Call us toll-free: 800-878-7828 — Monday - Friday — 8AM - 5PM EST
By Bill Siwicki for Healthcare IT News
Although healthcare is squarely in the era of big data and data analytics, it remains difficult in clinical research to accurately identify patients with complex conditions like valvular heart disease through medical records.
And if researchers cannot identify these patients, they cannot study them, track practice patterns or conduct population management.
Part of the problem is that the current methods used to identify highly specific conditions like valvular heart disease use diagnosis or procedure codes. These were created primarily for billing purposes and often are not very useful for clinical care because they can be quite nonspecific and not include detailed data about the condition.
“For example, a patient with moderate or severe aortic stenosis, which is a narrowing of one of the primary heart valves, is entirely different than a patient with mild valve disease,” said Dr. Matthew Solomon, a cardiologist at the Permanente Medical Group and a physician researcher at the Kaiser Permanente Division of Research in Oakland, California.
“Yet some of the codes simply use ‘aortic valve disease,’ which could be applied to an entirely different clinical problem,” he continued. “Without accurate and systematic case identification, population management and research for valvular heart conditions isn’t possible.”
In addition, the data needed to identify patients with valvular heart disease is buried in echocardiography reports, which, like many radiology reports, often are free-text fields that are heterogeneous and unstructured, and cannot be easily queried.
“The only solution to identify these patients was either to have an army of humans pore over 1,000,000 echocardiography reports, or by developing natural language processing methods and to teach a computer how to do that for us,” he stated.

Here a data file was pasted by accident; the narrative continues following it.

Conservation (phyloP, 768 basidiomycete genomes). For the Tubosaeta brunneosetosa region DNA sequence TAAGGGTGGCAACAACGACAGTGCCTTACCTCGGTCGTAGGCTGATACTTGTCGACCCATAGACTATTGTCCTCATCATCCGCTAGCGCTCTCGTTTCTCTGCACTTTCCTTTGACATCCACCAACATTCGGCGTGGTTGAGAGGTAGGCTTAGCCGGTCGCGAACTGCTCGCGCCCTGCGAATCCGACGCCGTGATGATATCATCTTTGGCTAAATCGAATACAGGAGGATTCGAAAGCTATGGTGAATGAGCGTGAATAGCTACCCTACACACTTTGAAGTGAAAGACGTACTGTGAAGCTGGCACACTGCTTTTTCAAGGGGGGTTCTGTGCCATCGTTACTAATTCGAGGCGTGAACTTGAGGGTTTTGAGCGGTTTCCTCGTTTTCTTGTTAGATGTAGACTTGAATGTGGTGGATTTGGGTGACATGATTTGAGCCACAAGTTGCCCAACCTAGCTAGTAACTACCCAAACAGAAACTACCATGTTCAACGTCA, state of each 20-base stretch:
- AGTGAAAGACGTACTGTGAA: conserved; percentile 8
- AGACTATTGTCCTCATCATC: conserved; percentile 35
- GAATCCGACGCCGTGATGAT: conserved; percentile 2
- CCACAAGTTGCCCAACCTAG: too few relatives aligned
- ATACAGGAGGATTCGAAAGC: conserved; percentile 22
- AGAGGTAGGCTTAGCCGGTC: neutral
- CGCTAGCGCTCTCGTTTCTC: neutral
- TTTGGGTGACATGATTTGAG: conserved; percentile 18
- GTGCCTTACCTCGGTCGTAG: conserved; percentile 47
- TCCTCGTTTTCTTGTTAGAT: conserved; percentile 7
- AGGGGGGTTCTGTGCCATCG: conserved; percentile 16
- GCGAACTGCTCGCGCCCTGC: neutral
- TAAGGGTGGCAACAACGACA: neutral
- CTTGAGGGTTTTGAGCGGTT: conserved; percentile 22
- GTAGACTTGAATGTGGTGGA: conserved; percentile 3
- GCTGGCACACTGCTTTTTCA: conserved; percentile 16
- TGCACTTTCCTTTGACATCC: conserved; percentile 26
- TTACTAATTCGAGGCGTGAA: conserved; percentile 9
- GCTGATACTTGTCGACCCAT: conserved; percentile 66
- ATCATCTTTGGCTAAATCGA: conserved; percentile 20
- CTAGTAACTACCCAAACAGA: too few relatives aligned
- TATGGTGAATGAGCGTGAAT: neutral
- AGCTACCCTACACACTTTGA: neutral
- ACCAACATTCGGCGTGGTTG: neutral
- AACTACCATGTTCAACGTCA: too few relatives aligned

NLP is a branch of AI where a complex set of rules is developed to read unstructured, free-text reports, and to then create a structured, systematic and organized database. Once this is done, the potential for both studying this population and performing high-quality population management becomes possible.
The development and validation of such methods is a growing field, and Kaiser Permanente Northern California Division of Research is at the forefront.
MEETING THE CHALLENGE
“My colleagues and I used a software application as the architecture to build and validate our NLP tools, but the algorithms were not something we found or borrowed off the shelf,” Solomon explained. “These algorithms were then applied to our entire dataset within the EHR. This involves organizing the data from our backend EHR systems, and then running the formatted data through the software to create an organized and structured dataset.
“We currently are conducting research on patients with valvular heart disease, and we are moving to incorporate these methods to identify patients, in real time, to establish one of the largest population management programs in the world for this patient population.”
The researchers’ first achievement was the successful development and validation of the technology, the results of which they published this year in the Journal of Cardiovascular Digital Health.
“Our next step was to apply the technology to our echocardiography database within Kaiser Permanente Northern California, which included nearly one million echocardiography reports from the past decade,” Solomon reported. “In minutes, the software identified nearly 54,000 patients with the condition, a process that would likely have taken years for physicians to perform manually.
“Not only did we identify the patients, but we were able to also extract all the key detailed elements from each echocardiography report,” he added. “Now we are using this data to examine our practice patterns and outcomes for these patients so that we can improve our care and understanding of these patients for ourselves and the broader medical community.”
ADVICE FOR OTHERS
“These AI techniques are extremely powerful, and they are helping us to shepherd in a new era in our ability to use big data and analytics in healthcare to better serve our patients,” Solomon concluded. “I would highly encourage all healthcare organizations to invest in the people and technology who can carry out this work. It truly brings healthcare into the 21st century.”